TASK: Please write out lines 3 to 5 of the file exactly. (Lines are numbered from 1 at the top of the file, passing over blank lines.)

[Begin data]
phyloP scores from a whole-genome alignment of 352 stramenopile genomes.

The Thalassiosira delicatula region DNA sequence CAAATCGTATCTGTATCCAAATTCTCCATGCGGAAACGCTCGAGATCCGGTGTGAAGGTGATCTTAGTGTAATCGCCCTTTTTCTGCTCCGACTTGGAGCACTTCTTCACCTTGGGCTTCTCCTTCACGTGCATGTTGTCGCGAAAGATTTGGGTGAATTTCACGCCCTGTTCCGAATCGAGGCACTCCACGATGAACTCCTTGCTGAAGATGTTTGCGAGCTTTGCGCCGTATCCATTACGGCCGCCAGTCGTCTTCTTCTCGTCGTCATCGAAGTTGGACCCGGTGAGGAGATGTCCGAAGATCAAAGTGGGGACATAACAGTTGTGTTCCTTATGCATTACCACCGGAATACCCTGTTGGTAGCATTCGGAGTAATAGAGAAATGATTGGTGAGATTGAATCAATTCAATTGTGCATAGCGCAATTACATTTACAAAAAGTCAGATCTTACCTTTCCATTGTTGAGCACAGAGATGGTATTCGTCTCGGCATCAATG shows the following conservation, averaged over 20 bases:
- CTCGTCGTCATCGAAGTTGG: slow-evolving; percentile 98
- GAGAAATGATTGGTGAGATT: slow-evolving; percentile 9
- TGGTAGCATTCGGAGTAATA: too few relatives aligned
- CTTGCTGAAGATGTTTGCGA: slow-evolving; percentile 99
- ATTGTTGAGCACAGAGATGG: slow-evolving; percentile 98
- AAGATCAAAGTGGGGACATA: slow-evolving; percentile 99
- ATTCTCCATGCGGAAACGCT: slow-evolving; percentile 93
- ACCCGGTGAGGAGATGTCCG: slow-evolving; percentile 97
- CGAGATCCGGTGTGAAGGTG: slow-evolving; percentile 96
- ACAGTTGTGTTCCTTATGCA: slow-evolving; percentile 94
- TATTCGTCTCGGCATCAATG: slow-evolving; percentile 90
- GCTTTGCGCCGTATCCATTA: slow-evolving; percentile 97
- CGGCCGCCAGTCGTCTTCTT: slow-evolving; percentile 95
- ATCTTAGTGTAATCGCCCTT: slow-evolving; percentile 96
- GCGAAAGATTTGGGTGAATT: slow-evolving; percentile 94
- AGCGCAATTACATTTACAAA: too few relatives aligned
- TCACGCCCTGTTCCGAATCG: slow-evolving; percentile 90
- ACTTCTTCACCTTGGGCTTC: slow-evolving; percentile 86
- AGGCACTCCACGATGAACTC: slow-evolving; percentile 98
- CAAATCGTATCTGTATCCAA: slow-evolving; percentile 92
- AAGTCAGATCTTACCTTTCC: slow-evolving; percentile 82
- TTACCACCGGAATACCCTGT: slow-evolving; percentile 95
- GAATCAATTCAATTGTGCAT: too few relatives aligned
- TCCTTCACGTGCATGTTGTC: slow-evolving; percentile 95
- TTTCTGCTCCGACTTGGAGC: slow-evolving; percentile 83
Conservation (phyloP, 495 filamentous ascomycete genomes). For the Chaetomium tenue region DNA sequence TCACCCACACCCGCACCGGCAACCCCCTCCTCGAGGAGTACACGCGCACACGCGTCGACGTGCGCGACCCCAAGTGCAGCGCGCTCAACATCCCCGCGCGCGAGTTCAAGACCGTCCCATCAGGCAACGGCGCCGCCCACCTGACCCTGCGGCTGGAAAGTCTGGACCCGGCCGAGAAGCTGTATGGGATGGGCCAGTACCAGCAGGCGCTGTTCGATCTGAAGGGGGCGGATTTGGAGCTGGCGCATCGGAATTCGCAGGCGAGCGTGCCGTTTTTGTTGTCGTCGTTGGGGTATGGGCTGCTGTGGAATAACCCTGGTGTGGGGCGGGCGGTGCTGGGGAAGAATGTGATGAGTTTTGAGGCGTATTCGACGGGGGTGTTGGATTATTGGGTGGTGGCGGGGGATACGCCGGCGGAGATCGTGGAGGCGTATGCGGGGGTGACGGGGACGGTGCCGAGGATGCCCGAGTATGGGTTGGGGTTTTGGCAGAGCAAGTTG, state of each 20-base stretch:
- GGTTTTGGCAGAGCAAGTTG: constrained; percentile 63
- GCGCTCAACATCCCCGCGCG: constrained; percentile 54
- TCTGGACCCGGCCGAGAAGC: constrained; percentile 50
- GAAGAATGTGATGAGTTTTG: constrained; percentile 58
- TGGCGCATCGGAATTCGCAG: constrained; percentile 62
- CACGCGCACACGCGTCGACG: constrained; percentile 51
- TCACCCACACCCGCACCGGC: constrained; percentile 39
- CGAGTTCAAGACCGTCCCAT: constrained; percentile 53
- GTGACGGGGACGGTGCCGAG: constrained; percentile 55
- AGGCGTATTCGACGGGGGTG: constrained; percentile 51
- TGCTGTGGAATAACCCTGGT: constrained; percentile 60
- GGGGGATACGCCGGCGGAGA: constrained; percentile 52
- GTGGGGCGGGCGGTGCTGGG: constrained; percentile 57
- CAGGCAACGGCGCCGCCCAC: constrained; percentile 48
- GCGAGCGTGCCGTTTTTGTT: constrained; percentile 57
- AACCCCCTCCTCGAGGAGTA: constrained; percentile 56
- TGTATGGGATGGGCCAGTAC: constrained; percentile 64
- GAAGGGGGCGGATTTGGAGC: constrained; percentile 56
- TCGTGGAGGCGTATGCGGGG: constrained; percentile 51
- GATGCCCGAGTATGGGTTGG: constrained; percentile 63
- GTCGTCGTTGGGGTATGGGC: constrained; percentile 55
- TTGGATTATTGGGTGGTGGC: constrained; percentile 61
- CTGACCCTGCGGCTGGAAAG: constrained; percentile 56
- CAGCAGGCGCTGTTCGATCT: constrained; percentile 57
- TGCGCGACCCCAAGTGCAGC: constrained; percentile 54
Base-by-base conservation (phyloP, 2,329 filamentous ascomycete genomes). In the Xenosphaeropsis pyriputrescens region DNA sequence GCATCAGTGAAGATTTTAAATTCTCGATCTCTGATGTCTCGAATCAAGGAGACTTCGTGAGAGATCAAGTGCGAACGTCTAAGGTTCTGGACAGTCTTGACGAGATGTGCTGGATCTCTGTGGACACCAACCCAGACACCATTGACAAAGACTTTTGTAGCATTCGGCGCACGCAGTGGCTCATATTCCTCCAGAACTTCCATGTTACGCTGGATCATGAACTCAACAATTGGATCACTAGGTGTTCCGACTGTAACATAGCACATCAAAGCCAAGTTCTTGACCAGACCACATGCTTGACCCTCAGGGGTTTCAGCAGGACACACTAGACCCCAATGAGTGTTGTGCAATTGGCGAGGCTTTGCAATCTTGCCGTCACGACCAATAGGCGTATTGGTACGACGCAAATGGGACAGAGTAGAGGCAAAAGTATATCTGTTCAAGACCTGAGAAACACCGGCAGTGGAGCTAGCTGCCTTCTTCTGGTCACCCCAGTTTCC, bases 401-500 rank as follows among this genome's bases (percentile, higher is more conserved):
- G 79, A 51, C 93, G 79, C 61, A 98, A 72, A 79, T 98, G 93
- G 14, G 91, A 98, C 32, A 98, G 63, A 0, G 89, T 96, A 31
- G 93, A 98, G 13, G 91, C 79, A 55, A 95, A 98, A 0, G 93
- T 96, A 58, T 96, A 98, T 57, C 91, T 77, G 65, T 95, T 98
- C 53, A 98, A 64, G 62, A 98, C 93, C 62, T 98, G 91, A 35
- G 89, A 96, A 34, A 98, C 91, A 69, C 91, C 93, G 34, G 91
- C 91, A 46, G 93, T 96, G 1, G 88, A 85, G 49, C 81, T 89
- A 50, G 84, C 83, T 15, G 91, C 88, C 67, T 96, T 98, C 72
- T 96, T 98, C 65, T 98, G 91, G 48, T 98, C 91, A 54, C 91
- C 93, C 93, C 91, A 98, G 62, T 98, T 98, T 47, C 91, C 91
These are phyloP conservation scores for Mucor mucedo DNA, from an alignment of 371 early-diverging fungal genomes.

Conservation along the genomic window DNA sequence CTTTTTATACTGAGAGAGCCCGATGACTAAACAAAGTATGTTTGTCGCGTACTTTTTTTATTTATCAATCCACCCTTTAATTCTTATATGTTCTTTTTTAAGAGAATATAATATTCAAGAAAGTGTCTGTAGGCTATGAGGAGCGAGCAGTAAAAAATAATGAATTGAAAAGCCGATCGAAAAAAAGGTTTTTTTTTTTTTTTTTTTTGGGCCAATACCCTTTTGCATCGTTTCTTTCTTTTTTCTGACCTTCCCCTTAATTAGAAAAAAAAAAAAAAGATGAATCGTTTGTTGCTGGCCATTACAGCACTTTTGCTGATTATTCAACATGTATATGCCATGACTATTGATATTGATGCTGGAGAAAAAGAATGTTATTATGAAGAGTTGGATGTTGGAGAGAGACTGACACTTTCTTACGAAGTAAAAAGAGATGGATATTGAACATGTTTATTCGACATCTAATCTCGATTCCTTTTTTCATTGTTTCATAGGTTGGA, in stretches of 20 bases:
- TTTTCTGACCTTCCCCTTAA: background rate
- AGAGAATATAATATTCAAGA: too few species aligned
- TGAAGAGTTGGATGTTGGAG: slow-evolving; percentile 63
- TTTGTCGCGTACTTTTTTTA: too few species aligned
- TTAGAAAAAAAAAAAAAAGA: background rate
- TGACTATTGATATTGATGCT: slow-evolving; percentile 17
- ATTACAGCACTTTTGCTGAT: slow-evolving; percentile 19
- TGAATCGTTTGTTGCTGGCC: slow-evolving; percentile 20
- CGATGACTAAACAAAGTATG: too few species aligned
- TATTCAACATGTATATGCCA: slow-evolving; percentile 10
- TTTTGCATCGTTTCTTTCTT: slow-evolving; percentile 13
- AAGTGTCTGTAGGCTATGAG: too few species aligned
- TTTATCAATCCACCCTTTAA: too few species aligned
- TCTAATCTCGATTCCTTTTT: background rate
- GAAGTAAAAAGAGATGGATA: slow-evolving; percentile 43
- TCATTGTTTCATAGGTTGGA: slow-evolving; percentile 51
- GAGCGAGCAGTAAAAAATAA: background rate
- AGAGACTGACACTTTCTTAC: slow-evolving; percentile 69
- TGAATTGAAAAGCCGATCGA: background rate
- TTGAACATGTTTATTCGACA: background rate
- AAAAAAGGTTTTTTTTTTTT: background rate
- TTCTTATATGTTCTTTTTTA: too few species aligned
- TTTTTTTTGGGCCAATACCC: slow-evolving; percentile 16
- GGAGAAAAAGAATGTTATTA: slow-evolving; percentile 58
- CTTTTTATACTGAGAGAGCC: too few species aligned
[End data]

- CTCGTCGTCATCGAAGTTGG: slow-evolving; percentile 98
- GAGAAATGATTGGTGAGATT: slow-evolving; percentile 9
- TGGTAGCATTCGGAGTAATA: too few relatives aligned